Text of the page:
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Helping Successful People Get Even Better!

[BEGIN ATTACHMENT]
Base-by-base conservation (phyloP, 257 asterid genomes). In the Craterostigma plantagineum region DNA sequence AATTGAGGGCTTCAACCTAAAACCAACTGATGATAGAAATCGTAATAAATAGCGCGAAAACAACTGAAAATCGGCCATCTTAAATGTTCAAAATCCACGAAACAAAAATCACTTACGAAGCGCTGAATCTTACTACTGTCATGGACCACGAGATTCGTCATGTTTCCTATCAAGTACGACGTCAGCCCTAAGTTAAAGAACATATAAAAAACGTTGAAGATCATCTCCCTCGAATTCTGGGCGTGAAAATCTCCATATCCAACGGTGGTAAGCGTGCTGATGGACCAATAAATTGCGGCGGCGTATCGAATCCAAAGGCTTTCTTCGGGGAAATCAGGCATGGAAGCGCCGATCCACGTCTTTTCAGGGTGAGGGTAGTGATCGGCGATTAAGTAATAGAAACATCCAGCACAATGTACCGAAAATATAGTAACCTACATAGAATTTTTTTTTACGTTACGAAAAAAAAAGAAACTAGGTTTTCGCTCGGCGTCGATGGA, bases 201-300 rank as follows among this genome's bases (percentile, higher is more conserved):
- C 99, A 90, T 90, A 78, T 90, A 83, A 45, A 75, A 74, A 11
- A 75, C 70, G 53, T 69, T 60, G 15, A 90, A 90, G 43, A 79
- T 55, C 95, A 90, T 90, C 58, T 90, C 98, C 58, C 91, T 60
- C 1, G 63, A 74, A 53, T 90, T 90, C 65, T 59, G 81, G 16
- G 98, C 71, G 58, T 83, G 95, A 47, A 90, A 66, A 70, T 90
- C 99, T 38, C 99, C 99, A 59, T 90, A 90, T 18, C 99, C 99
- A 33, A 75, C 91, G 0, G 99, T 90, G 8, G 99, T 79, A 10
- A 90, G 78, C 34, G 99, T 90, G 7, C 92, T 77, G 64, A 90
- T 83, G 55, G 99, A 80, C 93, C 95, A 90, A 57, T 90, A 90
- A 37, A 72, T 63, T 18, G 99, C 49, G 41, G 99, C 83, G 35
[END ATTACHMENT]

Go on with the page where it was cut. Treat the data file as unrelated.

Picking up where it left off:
Summary: Charles Handy noted that the "paradox of success" occurs because we need to change before we have to change, but when things are going well we feel no reason to change. Most research on behavioral change has focused on dysfunctional behavior, but little has been written on the challenge of helping successful people change. Four underlying beliefs of successful people can inhibit change. Successful people believe they are doing what they do because they choose to do it, and personal commitments make it hard for them to change. Successful people believe they have the capacity to succeed, often confusing correlation with causality. An unshakable optimism is one of the most important characteristics, making over-commitment a real danger. A positive interpretation of their past performance makes it difficult for successful people to hear disconfirming information from others. Successful people are responsive to help in achieving goals that they set, but tend to resist changes that make them feel judged or manipulated. It is important, therefore, that they receive input on important, self-selected behaviors as perceived by important, self selected raters. The person can then select one or two important areas for behavioral improvement. Successful people improve because of their own efforts and the efforts of their respected colleagues. Organizations stand to benefit greatly from their investment in developmental efforts.

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